First, we remove certain timing anomalies from CBO’s projection. Some programs — e.g., Medicare Part C, Supplemental Security Income (SSI), and Veterans’ Compensation and Pensions — accelerate their monthly payments by a few days if the payments would otherwise fall on a weekend. And October 1, the start of the federal fiscal year, sometimes falls on a weekend. So in some fiscal years there are 11 or 13 “monthly” payments, distorting the year-to-year path of program expenditures,[15] deficits, and debt. We smooth the path by assuming 12 such payments each year. (See Appendix Figure 1.)

Fiscal year 2019 has 12 such “monthly” payments but 2029 has 11, so smoothing also makes the comparison between 2019 and 2029 expenditures, which we show in Table 1, more meaningful.

Second, CBO assumes that discretionary funding for natural disasters will grow with inflation each year, based on funding levels enacted in the current fiscal year. This can dramatically increase projections of discretionary spending if the current year has unusually high amounts of disaster funding, but more commonly it understates future disaster costs. In contrast to the mechanical approach that CBO is required to take, we calculate the statistically likely need for future disaster funding. This year, our approach to disaster funding deviates from CBO’s by less than one-tenth of a percent of GDP in 2029.

End Notes

[1] See also our companion piece: Richard Kogan and Yixuan Huang, “Low-Income Mandatory Programs Not to Blame for Long-Term Deficit Problem,” Center on Budget and Policy Priorities, updated March 9, 2019,

[2] National Research Council and National Academy of Public Administration, “Choosing the Nation’s Fiscal Future,” National Academies Press, February 11, 2010.

[3] Bipartisan Policy Center, “A Bipartisan Approach to America’s Fiscal Future,” May 2015,

[4] Joseph Antos et al., “A Balanced Plan for Fiscal Stability and Economic Growth,” American Enterprise Institute, May 12, 2015,

[5] Based on population assumptions in the 2018 Social Security trustees report.

[6] Population aging will raise Social Security and Medicare spending by roughly 2.0 percentage points of GDP over the next decade. This estimate assumes that all of the growth in Social Security spending as a percent of GDP from 2019 to 2029, and roughly 80 percent of the growth in Medicare spending as a percent of GDP over that period, are due to the aging of the population. The Medicare figure constitutes all growth except that caused by “excess health care costs growth,” which CBO defines as the extent to which the growth rate of nominal health care spending per capita — adjusted for the demographic characteristics of the Medicare population — exceeds the growth rate of potential GDP per capita; CBO estimates it to be about 1.0 percent per year over the decade. (See pages 14 and 49 of CBO’s 2018 long-term budget outlook, Our division of all Social Security and Medicare cost growth as a percent of GDP closely follows the approach taken by CBO.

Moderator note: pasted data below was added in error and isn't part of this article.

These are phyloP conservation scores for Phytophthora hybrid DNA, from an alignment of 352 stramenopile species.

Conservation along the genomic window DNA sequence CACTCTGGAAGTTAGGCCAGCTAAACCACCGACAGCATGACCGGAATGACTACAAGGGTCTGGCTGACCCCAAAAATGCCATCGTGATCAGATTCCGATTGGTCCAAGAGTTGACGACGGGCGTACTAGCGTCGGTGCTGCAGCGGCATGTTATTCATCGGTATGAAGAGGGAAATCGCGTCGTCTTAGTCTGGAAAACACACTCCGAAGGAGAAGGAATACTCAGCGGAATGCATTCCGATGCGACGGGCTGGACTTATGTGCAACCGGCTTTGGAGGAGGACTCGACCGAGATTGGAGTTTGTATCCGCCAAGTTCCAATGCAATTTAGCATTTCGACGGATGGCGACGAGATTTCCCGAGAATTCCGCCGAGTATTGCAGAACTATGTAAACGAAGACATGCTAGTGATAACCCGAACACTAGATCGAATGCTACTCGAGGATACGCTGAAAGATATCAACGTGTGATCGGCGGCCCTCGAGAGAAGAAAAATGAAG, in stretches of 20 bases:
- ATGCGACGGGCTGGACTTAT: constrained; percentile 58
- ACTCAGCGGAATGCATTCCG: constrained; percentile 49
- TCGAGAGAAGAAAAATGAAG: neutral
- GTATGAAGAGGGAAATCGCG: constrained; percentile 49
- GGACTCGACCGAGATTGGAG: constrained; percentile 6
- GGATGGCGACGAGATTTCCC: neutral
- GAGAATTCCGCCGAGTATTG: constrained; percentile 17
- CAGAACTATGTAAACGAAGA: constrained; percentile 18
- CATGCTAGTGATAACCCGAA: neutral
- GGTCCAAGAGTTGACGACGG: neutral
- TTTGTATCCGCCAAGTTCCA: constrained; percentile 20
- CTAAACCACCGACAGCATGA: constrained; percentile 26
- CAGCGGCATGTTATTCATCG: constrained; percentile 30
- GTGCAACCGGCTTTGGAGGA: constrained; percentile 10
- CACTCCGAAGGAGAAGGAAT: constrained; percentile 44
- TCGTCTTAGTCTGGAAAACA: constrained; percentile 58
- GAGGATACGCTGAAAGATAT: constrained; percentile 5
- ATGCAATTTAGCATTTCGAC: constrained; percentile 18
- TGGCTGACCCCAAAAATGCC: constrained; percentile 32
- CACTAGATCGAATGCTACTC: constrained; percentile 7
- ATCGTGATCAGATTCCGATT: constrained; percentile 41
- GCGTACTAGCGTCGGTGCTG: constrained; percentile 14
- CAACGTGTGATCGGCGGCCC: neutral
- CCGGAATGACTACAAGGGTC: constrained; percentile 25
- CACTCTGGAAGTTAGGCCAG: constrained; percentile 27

[7] Health care cost growth slowed to historically low annual rates during the recession and recovery. According to the National Health Expenditure projections from the Office of the Actuary at the Centers for Medicare & Medicaid Services, health spending growth will tick up slightly in the next few years but remain well below pre-recession growth rates. Gigi A. Cuckler et al., “National Health Expenditure Projections: 2017-26: Despite Uncertainty, Fundamentals Primarily Drive Spending Growth,” Health Affairs, March 2018,

[8] Paul N. Van de Water, “Projected Health Spending Falling – Even with ACA’s Coverage Expansion,” Center on Budget and Policy Priorities, February 13, 2017,

[9] Social Security Administration, Office of the Chief Actuary, “Benefits Paid By Type Of Beneficiary,” using data for January 2019,

[10] Kaiser Family Foundation, “The Financial Burden of Health Care Spending: Larger for Medicare Households than for Non-Medicare Households,” March 2018, care-spending-larger-for-medicare-households-than-for-non-medicare-households/.

[11] Figures for Social Security and Medicare spending in this analysis do not include administrative costs, which are included as part of “other spending.” Those administrative costs total less than one-tenth of 1 percent of GDP.

[12] David Reich, “Non-Defense Discretionary Funding Under Bipartisan Deal Yet Remains Below Earlier Levels,” Center on Budget and Policy Priorities, February 7, 2018,

[13] Sharon Parrott, Richard Kogan, and Roderick Taylor, “New Budget Deal Needed to Avert Cuts, Invest in National Priorities,” Center on Budget and Policy Priorities, March 1, 2019,

[14] For instance, SNAP spending rose considerably during the Great Recession, leveled off in 2012 and 2013 as a percent of GDP, and started declining in 2014. CBO projects that, as the economy continues to recover, SNAP spending will fall to 1995 levels as a percent of the economy. And over the coming decade, CBO projects it will decline from 0.31 percent of GDP to 0.23 percent of GDP.

[15] Setting aside the timing shifts that exist under current law is akin to shifting program outlays by only a day or two, and thus does not materially alter the days on which the Treasury borrows to finance the expanding debt. For that reason, smoothing does not alter the payments of interest on the debt